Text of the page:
Tuesday, September 27, 2011

"Foraging" for Mushrooms in your own backyard Part I


Last Friday the autumnal equinox led us out of summer and into the fall, a time that I generally find myself reflecting on the past 12 months and projecting what I want for the next 12 ahead.  For me, the beginning of fall is more of a yearend than December 31, with the summer's close feeling like the end of a chapter in my life.  All the winter planning and summer fun come to a culmination here in the fall.  School starts again, people come back to a more full time schedule at their office jobs, even the media industry reigns in their "summer fridays" (yes, this really exists).  There is a sense of completion and review as everyone discusses how they just spent their warm summer days, what went right and what they would look forward to changing for next year.  Completing my first summer season on a farm, I can see a natural connection between my fall feelings and those of the plants I am working with.  Although this is a time of completion, it is not a time of sadness longing for more summer days, instead it is a time of great celebration.  Winter planning led to spring seeding into summer growing and harvest all culminating here in fall where the full harvest can be enjoyed.  In my opinion, early fall is the best season for food.  The diversity of flavors is incredible and delicious.  Summer tomatoes, peppers and potatoes finally meet fall squash, kale and mushrooms.  All the summer plants are pushing out their last fruits and at the same time all the fall and winter crops are starting to show up.  A great celebration where all of the plant families come together.  Almost 5 months to the date, these amazing...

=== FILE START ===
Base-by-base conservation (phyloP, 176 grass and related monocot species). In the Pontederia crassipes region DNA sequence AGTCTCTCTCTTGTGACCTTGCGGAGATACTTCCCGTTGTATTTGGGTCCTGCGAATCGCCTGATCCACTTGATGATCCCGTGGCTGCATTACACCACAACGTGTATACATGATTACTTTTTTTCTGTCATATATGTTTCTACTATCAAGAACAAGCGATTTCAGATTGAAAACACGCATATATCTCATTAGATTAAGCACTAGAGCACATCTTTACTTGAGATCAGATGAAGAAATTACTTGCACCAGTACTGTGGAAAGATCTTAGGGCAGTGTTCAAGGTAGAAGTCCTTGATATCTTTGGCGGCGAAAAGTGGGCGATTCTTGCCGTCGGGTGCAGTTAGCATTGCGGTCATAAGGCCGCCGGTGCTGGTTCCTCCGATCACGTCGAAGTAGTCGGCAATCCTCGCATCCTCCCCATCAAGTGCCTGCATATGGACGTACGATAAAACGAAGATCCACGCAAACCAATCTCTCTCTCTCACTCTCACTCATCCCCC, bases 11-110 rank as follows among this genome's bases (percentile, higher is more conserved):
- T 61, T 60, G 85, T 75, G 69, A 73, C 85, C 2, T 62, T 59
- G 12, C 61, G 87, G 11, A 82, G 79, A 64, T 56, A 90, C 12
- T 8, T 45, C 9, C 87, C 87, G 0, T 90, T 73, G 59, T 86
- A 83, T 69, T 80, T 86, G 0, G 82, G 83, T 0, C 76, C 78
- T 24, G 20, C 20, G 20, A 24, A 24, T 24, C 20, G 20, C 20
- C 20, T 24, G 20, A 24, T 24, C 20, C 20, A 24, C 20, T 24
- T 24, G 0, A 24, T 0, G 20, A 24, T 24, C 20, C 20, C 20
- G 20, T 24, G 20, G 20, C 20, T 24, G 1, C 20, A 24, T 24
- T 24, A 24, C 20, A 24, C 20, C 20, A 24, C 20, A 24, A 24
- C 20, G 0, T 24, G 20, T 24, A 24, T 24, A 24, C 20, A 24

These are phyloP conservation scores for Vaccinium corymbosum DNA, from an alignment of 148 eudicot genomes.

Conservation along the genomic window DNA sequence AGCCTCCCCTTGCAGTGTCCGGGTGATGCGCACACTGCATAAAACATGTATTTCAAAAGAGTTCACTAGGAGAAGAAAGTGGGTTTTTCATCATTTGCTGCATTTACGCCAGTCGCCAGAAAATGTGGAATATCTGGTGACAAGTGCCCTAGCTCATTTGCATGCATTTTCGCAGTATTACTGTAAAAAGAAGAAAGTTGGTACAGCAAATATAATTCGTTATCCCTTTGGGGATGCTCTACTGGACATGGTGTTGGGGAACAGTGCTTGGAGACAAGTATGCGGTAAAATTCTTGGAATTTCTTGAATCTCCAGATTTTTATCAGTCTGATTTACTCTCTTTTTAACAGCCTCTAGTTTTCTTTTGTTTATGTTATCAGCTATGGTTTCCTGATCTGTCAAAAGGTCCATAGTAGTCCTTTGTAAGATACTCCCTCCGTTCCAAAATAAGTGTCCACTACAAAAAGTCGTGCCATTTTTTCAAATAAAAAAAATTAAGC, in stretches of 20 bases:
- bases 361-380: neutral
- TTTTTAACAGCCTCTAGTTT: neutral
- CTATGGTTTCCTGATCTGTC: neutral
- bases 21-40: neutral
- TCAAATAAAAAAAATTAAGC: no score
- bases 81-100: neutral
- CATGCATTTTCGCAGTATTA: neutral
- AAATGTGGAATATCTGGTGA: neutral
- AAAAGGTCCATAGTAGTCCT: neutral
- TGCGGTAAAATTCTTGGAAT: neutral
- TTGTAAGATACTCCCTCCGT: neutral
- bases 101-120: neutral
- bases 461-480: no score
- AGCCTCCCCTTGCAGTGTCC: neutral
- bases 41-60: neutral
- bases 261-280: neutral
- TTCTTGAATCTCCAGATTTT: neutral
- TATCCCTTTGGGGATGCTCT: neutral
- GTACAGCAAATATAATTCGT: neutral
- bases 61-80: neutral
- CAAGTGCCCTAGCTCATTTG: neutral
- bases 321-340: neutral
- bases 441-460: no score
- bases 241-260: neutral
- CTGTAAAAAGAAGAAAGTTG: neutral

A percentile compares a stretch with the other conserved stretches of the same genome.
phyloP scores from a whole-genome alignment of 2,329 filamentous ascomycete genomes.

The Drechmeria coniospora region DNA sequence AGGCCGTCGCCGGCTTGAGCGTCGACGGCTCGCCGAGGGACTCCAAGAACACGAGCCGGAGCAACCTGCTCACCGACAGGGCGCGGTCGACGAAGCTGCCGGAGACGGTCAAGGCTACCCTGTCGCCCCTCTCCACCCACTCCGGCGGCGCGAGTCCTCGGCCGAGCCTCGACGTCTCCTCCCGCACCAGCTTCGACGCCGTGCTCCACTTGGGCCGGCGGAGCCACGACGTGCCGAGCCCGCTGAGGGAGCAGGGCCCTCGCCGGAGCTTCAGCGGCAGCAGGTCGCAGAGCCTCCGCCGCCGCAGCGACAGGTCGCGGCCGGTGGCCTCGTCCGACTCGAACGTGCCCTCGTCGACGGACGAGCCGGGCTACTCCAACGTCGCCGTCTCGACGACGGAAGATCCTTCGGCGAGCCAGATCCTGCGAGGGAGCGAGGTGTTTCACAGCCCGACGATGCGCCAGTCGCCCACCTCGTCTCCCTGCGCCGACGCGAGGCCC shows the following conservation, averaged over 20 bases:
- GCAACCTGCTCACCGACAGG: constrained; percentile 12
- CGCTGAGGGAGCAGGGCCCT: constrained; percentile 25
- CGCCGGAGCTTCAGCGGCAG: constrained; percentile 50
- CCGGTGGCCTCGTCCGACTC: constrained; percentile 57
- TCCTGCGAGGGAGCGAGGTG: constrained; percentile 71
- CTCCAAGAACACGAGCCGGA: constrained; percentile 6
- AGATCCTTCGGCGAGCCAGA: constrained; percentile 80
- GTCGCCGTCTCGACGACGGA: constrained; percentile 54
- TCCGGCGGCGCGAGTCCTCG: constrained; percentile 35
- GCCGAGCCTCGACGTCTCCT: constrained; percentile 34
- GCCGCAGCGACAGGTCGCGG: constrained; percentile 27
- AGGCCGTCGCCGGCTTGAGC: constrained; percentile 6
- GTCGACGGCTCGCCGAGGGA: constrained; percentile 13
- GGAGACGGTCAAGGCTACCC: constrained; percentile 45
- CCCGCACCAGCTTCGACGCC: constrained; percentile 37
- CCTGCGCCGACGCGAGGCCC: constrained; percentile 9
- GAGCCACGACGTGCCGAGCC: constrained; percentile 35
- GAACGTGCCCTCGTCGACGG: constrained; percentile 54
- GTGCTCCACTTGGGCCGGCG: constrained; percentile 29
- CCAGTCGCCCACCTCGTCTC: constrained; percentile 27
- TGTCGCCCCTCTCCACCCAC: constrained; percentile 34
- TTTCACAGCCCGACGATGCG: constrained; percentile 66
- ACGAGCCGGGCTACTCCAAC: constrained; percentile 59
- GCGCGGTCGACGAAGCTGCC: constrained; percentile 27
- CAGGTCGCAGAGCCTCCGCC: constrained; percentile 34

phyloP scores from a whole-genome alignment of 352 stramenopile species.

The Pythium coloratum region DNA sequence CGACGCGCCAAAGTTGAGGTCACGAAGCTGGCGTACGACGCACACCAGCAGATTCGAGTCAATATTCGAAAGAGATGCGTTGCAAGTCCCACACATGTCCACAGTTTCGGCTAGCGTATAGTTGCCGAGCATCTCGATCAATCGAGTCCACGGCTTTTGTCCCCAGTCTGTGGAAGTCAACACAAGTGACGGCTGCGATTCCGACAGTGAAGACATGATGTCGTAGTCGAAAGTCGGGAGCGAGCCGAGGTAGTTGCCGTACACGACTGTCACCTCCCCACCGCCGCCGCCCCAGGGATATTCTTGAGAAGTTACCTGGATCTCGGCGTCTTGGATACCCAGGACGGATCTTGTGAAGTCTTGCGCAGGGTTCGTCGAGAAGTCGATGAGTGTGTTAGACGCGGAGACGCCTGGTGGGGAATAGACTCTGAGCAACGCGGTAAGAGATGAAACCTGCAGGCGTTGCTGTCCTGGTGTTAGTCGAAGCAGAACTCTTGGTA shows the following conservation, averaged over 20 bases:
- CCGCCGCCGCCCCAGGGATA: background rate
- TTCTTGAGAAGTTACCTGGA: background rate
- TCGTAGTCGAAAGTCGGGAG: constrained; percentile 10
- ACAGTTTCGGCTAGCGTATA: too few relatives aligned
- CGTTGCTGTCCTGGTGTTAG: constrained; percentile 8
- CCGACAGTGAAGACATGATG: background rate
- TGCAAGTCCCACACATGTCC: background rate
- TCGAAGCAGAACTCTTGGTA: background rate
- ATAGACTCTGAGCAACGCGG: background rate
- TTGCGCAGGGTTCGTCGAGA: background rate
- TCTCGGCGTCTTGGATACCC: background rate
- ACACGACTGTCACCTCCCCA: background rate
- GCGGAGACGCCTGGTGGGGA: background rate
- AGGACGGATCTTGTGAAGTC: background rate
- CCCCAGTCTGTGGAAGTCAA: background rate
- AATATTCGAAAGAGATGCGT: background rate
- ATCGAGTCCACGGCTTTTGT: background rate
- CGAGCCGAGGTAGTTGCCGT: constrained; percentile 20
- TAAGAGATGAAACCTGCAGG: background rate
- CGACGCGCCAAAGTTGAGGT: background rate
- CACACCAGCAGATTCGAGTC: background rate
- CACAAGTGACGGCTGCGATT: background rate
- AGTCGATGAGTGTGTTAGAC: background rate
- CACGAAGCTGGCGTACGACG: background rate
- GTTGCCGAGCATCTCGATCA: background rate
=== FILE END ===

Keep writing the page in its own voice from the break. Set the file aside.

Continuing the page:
Oyster mushrooms have popped out almost on cue.

Back in April, the Captain taught us how to inoculate fallen logs with Oyster and Shiitake mushrooms. Some extremely simple and low maintenance techniques that are perfect for all those who feel they don't have enough light or space to grow many plants.  Even if all you have is a fire escape or just a windowsill, these nutrient dense mushrooms can flourish for years.

They love dark and moist climates which shouldn't be too hard to find behind a house or even an apartment.

Now that we've started to harvest these beautiful Oyster mushrooms, it's time to get in the kitchen and put them to good use.

As cliche as it may sound, it's truly amazing to me how fast the summer came and went.  From making the jump from finance to farming to learning and experiencing as much as I could, there was so much going on both mentally and physically on the farm I realize I let many of these beautiful summer nights pass me by and my only advice is to enjoy the last few weeks of warmth and calm.  We never know what's around the corner so why not lock in a few more beautiful sunsets, camping trips, outdoor concerts, farmers' market visits or maybe just a few deep breathes outside.  


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